We will analyse each clash in turn and establish what they can teach us concerning a general’s level of control, methods of communication, and overall tactical capabilities.
Chapter three will examine three out of the four recorded uses of the hollow square in the fifth century, namely the battle
of Lyncestis, the retreat from
Our approach will be based on detailed case–studies rather than a comprehensive coverage of the
topic of communications.
As previously mentioned, evidence is scarce within fifth century Greek sources,
meaning that each piece of the puzzle must be analysed individually and in detail to determine the
effectiveness, or lack thereof, of order transmissions.
A critical approach to our sources is indispensable,
since what little information remains may have been obscured by Greek prejudice or indifference.
BothThucydides and Xenophon, our primary sources, seem to have altered events involving military
communications to suit their own agenda at least once:
the former to condemn a figure he seemingly
disliked the latter to safeguard his own reputation
This dissertation will also partly rely on a practical reconstruction to establish the advantages of thehydraulic telegraph (
. We will enlist the help of two amateur teams, train them to a limitedextent, and see how effectively and reliably they can communicate through Aeneas’ invention.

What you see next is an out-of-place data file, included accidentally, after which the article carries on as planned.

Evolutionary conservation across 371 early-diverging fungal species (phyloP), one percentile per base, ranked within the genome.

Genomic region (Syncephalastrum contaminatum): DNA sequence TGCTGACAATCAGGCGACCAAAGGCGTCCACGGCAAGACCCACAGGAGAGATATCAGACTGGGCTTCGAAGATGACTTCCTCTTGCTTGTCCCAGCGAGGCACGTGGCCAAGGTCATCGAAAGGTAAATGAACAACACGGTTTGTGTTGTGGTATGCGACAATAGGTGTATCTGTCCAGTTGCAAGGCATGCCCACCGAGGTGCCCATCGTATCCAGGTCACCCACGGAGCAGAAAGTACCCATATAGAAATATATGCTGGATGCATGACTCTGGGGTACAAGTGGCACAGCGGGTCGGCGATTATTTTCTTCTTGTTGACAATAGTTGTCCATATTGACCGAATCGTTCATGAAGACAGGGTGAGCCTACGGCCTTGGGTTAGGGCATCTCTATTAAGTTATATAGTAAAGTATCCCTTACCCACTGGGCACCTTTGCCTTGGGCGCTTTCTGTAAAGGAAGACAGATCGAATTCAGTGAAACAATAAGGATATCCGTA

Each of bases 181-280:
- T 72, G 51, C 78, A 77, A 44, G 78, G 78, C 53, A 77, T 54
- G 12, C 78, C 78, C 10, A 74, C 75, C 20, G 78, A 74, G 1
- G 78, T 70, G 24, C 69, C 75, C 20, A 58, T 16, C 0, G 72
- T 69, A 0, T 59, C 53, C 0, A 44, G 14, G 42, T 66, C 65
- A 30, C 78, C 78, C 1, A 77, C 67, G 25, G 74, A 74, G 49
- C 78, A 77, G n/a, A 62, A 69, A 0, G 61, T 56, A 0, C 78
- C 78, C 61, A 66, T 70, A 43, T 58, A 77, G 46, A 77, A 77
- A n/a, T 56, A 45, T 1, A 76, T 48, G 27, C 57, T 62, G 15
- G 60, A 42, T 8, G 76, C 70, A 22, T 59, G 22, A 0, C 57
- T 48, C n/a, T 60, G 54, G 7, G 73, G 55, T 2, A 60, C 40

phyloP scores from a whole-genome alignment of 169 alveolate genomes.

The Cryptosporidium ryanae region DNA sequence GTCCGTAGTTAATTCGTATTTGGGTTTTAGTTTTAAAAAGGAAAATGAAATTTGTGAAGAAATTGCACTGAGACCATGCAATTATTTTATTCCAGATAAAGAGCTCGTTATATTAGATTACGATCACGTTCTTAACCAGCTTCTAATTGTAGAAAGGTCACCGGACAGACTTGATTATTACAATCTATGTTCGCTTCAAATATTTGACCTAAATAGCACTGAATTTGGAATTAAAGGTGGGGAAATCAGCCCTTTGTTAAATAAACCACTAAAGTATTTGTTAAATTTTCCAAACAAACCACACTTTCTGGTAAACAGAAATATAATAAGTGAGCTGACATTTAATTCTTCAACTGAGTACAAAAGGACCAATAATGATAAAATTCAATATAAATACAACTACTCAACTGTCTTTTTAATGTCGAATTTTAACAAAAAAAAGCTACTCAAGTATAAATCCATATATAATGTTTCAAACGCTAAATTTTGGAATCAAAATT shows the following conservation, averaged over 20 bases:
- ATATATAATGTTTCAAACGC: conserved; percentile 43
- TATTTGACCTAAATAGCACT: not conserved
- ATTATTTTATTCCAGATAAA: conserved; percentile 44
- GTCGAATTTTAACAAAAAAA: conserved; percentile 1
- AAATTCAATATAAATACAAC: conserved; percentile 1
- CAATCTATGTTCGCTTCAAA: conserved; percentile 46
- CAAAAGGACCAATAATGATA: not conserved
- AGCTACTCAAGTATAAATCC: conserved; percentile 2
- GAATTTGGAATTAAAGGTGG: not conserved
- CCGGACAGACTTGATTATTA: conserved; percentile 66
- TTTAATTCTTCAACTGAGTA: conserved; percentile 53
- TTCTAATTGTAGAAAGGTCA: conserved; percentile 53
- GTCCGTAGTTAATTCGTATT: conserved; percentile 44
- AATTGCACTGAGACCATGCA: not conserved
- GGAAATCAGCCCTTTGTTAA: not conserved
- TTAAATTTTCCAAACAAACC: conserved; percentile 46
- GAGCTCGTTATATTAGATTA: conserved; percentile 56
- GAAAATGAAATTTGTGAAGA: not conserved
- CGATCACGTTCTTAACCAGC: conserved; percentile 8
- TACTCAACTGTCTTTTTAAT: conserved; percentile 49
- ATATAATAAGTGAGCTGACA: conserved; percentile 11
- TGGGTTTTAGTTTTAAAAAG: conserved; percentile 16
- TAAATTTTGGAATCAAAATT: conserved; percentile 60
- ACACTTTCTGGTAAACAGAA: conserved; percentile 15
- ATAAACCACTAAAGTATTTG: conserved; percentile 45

Finally, I will also be drawing on my personal experience in the Hellenic army on a few occasions.
While it is dangerous to assume that modern military practices and experiences can be transposed to the
there are certain aspects of warfare that simply do not change. Human visual and acousticperception, for instance, has not varied.
It is, therefore, safe to state that if modern vocal orders are still
audible today across a set distance, they would have been so in the ancient battlefield as well
Which methods of communication qualify as ‘effective’ will largely depend upon each case.
Nevertheless, we can point to some common threads. First and foremost, failure will not be equated with
As Frank Russell noted, failure does not suggest incompetence or poor methods.
Human error will especially not be taken into consideration, since this dissertation is interested in the method
itself rather than its users.
For instance, many historians will agree that Agis’ orders at the battle of Mantinea were ill-advised
What ma tters for this paper, h owever, is thefact that his commands were successfully transmitted down the line.